Two New Moons Found Around Jupiter

Mosaic of Jupiter made from Cassini images acquired on Dec. 29, 2000 (NASA/JPL-Caltech/SSI)

Jupiter has long been known to have the most moons of all the planets in the Solar System—just barely surpassing Saturn’s official 62, although that’s not taking into consideration the larger chunks of icy material within Saturn’s rings—and its leading margin has just increased even further with the discovery of two more moons, bringing Jupiter’s tally up to 69.

The new moons were identified by a small team of astronomers while searching the sky for evidence of the hypothesized “Planet Nine” far beyond Pluto. Currently named S/2016 J 1 and S/2017 J 1, the new moons are only about a mile across and are in highly-inclined, retrograde orbits around Jupiter—that is, in the opposite direction of the planet’s rotation. This implies that they are likely captured objects rather than having formed around the planet itself (which is actually a common feature among smaller Jovian moons.)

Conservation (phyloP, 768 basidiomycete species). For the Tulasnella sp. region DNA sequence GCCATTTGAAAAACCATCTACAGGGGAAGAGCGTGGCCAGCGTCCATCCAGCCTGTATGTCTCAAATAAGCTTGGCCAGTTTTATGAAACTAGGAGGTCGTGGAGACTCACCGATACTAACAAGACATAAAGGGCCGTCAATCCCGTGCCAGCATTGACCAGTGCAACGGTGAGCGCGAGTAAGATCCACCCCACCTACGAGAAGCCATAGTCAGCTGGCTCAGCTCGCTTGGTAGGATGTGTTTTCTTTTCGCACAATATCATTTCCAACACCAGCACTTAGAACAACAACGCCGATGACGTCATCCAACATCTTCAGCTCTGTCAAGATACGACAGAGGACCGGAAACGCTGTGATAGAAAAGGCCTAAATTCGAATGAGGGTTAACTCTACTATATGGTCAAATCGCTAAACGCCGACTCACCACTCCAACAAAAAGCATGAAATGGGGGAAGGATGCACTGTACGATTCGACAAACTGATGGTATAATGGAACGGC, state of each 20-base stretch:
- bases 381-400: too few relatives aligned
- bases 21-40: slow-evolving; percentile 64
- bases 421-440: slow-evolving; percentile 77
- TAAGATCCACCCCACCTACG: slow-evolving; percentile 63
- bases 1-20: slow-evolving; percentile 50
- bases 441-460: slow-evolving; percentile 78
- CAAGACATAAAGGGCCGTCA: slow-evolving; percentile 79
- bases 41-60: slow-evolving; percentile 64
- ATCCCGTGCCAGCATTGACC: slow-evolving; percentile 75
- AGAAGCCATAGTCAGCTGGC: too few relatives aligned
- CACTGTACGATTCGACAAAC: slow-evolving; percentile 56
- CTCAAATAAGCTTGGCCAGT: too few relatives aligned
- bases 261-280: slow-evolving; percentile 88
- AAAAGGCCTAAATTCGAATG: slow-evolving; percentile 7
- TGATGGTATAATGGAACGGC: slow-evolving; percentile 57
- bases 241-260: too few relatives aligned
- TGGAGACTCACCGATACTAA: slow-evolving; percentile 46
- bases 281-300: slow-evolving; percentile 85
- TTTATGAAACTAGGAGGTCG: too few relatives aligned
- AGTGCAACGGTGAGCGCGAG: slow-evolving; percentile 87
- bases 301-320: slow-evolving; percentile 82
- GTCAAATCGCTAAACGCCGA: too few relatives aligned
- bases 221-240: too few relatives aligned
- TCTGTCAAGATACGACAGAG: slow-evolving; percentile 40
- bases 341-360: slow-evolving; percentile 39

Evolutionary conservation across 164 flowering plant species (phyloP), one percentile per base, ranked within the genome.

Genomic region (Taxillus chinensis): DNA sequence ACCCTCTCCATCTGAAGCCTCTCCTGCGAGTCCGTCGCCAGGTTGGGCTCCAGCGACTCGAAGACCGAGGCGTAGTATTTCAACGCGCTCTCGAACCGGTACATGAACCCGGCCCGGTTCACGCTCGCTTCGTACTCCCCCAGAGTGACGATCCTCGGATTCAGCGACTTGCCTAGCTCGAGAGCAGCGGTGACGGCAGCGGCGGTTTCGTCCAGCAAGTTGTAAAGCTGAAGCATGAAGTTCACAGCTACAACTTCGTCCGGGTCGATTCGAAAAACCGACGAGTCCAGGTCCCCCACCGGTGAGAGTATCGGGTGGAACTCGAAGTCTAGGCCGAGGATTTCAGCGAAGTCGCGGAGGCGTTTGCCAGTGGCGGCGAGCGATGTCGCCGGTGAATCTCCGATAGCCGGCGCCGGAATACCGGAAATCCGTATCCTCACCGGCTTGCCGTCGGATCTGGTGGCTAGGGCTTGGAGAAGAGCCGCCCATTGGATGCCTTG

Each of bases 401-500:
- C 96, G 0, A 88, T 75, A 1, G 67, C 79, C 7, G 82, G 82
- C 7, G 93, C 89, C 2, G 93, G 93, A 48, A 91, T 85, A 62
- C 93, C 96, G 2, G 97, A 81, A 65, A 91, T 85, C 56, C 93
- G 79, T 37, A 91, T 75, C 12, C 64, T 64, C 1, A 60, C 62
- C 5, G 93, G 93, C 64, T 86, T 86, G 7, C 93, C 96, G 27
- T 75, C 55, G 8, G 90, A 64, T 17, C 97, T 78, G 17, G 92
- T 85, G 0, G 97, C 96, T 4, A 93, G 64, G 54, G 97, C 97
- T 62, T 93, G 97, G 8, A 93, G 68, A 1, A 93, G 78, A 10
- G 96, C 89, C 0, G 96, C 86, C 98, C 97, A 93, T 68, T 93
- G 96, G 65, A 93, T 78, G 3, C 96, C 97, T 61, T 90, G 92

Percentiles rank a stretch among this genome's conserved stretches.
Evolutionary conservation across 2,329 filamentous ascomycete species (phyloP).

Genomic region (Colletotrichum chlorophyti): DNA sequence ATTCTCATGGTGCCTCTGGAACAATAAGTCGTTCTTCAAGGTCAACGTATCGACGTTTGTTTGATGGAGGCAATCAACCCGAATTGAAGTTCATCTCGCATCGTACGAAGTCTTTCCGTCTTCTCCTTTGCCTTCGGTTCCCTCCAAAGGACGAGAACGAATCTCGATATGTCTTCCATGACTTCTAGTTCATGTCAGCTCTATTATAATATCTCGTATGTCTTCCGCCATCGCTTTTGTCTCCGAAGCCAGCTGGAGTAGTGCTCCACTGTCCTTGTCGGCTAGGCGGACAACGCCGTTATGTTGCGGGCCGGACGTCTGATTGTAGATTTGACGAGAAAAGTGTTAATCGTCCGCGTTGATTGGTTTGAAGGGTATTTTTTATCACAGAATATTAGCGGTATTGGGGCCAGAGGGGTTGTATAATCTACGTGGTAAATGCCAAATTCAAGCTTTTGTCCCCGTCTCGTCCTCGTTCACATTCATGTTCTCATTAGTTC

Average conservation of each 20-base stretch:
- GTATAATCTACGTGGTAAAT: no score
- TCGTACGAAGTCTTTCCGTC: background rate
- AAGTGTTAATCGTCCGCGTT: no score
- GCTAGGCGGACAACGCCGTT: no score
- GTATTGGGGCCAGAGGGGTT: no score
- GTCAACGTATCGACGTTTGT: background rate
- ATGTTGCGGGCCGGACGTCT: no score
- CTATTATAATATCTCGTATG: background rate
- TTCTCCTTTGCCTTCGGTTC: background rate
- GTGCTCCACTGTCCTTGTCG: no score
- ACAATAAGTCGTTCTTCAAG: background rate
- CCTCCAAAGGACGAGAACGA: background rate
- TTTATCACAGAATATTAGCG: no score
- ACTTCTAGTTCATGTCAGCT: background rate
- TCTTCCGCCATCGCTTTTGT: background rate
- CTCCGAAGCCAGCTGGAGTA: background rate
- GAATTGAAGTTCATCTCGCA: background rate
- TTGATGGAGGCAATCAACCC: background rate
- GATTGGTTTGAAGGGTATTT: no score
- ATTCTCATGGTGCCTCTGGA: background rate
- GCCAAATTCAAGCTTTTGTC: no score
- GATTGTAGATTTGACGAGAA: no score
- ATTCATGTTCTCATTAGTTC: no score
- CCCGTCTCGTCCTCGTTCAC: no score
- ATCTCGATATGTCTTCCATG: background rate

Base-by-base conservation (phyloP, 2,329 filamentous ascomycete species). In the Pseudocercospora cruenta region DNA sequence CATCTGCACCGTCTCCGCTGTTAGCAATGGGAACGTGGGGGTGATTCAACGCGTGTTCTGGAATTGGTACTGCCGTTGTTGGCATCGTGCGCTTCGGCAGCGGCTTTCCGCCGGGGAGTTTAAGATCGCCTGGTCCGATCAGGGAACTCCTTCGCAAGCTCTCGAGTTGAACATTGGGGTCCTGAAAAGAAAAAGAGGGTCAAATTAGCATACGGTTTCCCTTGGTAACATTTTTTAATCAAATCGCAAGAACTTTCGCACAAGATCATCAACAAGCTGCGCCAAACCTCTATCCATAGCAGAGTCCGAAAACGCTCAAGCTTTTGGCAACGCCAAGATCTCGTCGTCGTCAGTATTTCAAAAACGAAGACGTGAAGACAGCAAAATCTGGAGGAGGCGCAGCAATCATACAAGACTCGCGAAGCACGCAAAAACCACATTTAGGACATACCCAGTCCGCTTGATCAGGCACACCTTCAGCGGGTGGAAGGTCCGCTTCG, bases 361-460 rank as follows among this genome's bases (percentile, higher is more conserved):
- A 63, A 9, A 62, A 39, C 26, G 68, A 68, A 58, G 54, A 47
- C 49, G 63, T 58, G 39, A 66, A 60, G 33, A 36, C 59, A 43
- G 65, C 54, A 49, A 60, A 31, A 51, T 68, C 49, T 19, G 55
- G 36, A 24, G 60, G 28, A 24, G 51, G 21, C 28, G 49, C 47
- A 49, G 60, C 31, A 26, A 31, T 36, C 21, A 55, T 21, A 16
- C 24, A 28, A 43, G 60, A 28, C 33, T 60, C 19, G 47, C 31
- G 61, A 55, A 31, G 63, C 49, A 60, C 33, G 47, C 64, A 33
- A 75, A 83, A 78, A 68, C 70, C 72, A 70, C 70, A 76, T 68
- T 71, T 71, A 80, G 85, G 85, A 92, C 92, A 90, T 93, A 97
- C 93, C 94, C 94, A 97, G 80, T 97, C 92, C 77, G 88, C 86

Read the rest of this news from Kelly Beatty at Sky and Telescope here: Two New Satellites for Jupiter